Syria is an ancient nation propelled by a new, technology-savvy generation of young entrepreneurs. We have a vision of what we can be and have set the course to implement it. Countless people in government, civil society, business and the quiet heroes among ordinary citizens work hard against all odds, as we seek to be makers—and not only seekers—of peace. In a world as unstable as ours today, it makes sense to buy shares in this Syrian Dream!

At a recent World Economic Forum at the Dead Sea in Jordan, I, along with 200 young adults from around the world named as Young Global Leaders, shared our stories and plans for a better world. I had an opportunity to tell government officials, entrepreneurs and activists about the contemporary global perspective that now thrives in Syria, nurtured by a heritage that gives Syrians the confidence to advance into the 21st century.

At the Dead Sea, I also realized I was not just a proud citizen of Syria, but also a proud citizen of an ever-changing world–just as my grandfathers intended me to be.


* Abdulsalam Haykal is a Damascus-based media and technology entrepreneur and a social activist. In 2009, he was selected to be one of 200 Young Global Leaders by the World Economic Forum. This article was written for the Common Ground News Service (CGNews).

Religious Double Standard: Big Surprise

islam chrisianity in Damascus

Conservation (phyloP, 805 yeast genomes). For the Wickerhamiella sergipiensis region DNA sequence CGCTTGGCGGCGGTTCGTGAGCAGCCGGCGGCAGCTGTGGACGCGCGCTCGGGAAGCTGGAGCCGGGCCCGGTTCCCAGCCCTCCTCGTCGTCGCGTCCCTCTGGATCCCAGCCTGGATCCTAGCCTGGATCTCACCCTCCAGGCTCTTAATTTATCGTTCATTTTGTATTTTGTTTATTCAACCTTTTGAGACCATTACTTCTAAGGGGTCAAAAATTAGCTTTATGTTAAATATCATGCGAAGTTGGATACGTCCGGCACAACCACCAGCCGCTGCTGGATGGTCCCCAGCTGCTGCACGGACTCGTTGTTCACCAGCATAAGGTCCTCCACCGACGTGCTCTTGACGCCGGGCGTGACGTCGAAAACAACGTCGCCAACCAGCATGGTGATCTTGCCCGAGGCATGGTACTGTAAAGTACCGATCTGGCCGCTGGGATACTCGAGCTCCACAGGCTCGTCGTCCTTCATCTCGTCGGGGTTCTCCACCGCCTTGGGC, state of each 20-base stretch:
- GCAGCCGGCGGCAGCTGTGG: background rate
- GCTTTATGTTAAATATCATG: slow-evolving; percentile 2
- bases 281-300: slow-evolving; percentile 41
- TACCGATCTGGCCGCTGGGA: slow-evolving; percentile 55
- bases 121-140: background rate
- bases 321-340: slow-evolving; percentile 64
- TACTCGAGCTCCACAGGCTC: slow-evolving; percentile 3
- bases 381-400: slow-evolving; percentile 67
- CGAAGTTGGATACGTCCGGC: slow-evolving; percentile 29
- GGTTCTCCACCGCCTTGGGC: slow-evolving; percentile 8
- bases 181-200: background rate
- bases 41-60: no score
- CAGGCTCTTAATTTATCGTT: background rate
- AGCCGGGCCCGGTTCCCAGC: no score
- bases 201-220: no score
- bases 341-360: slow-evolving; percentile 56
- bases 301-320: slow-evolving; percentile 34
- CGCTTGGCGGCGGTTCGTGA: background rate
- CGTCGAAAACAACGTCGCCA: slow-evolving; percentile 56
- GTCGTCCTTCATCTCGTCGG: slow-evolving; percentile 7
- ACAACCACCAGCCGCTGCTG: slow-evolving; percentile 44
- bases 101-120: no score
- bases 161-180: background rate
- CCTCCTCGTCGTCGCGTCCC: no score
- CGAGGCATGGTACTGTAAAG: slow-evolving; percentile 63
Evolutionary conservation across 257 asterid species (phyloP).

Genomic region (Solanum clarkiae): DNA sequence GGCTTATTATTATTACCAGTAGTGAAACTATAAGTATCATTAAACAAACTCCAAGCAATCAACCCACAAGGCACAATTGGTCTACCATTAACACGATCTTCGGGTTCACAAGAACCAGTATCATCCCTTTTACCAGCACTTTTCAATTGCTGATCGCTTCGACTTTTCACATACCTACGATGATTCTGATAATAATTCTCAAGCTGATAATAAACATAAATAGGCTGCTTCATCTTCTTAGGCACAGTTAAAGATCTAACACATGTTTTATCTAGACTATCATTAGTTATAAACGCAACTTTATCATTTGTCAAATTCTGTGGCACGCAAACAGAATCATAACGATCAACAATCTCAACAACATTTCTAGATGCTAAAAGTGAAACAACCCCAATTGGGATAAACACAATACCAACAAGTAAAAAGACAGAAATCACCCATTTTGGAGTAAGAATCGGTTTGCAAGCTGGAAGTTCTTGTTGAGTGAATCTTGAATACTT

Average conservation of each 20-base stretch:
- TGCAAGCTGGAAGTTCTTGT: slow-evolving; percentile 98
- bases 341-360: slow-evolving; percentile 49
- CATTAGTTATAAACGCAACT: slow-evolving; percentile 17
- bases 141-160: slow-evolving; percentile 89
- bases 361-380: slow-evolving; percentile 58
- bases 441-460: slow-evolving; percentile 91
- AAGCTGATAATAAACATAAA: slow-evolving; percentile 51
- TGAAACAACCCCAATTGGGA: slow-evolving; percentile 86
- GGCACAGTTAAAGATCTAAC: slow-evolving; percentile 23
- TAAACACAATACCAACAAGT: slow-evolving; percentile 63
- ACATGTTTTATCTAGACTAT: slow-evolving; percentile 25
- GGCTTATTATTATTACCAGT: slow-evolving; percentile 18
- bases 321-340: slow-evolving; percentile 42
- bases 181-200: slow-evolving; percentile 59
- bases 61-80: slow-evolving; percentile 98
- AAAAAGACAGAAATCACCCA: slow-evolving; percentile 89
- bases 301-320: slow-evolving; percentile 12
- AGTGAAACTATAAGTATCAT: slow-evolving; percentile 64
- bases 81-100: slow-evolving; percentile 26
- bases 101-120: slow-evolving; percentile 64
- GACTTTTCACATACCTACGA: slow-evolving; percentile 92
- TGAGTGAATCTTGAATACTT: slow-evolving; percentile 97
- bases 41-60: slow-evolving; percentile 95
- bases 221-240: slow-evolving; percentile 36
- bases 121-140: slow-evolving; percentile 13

By Mehdi Rifai,

Part of me wants to leave this particular can of worms alone, but I’m not going to. It’s been a few years since the Danish cartoons, since the Dutch Submission, and since the Pope’s somewhat insensitive comments about Muslims. Personally – and I do mean personally: These are not Forward Magazines views, not Syrians’ views, not anybody’s views but my own – I thought the reaction was overblown, and a case of things that could have disappeared into obscurity had it not been to all the Muslim anger bringing attention to it.

That said, it has been a constant let down by the West the way they do not practice what they preach at all. They always tell us that we should respect others right to voice their opinions even if we do not agree with them ourselves, poo-poohing Muslim indignation at the above as a sign of our obvious lack of appreciation for such treasured concepts such as the freedom of speech. Its a different story when the Catholic church protests an Israeli program mocking Jesus or the Virgin Mary ( ), or when a Canadian MP is chastised for laughing at a joke about Native Canadians.  ( ) Even Scientology gets the time of day when they complain about the South Park episode that mocks their religion ( ). When it comes to these groups, mocking them is an act of intolerance: When it comes to Muslims, it is free speech.

Again, do not get me wrong: I believe there should be room for humor and even voicing opinions. You should be able to make jokes about religion (in my opinion, and only my opinion), especially if the goal is furthering understanding. Many believe that humor is the way some people process and familiarize the new and unfamiliar, and if this is truly the aim, then more power to them. I also don’t want this to be a “Woe is me, Muslims get the short end of the stick all the time.” Self-pity is for the weak. But why is it that not only is there this obvious double standard, but no one is standing up to these groups and saying, “you’re allowed to react in anger, but we reserve the right to have these opinions”? Why is it that everyone is bending over backwards to apologize when all they’ve done wrong is tell or listen to a joke?

Where is the line drawn? What is blasphemy, and what is good taste? When do you say, “hehe, oh, that’s just silly,” and when is it alright to exclaim, “Dear GOD!!! HOW DARE THEY?”

What do you think?